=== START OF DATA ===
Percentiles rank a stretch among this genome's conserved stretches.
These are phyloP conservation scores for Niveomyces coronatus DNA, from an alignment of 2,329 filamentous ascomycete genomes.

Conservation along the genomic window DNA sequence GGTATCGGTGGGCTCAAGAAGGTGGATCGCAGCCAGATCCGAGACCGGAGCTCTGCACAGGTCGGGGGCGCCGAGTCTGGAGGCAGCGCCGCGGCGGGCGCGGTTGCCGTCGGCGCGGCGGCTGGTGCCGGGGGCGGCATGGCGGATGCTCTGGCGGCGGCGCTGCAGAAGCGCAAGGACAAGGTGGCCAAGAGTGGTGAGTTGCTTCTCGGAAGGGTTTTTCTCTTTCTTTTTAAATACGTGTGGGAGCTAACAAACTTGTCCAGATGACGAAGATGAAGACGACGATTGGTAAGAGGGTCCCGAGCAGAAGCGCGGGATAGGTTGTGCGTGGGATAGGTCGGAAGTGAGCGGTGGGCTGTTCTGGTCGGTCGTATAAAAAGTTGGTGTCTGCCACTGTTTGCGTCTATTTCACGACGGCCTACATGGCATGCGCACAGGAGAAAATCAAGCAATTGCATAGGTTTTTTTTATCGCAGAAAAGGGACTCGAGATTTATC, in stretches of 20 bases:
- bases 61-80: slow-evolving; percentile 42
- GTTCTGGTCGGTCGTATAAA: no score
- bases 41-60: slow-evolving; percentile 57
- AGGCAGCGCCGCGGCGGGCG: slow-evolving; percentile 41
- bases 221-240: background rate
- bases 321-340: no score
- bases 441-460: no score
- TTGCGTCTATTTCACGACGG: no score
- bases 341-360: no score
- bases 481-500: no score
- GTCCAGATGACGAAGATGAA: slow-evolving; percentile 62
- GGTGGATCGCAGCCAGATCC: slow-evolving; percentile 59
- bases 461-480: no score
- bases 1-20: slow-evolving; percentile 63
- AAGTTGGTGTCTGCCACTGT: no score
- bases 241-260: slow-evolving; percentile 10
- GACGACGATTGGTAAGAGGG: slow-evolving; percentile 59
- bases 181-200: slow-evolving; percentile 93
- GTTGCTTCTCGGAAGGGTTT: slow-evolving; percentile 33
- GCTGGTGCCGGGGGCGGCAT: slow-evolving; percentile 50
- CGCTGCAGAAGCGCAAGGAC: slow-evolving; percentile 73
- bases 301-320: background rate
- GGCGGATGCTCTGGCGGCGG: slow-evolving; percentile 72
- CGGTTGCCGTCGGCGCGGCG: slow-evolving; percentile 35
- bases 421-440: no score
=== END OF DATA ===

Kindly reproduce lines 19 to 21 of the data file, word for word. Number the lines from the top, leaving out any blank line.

- bases 241-260: slow-evolving; percentile 10
- GACGACGATTGGTAAGAGGG: slow-evolving; percentile 59
- bases 181-200: slow-evolving; percentile 93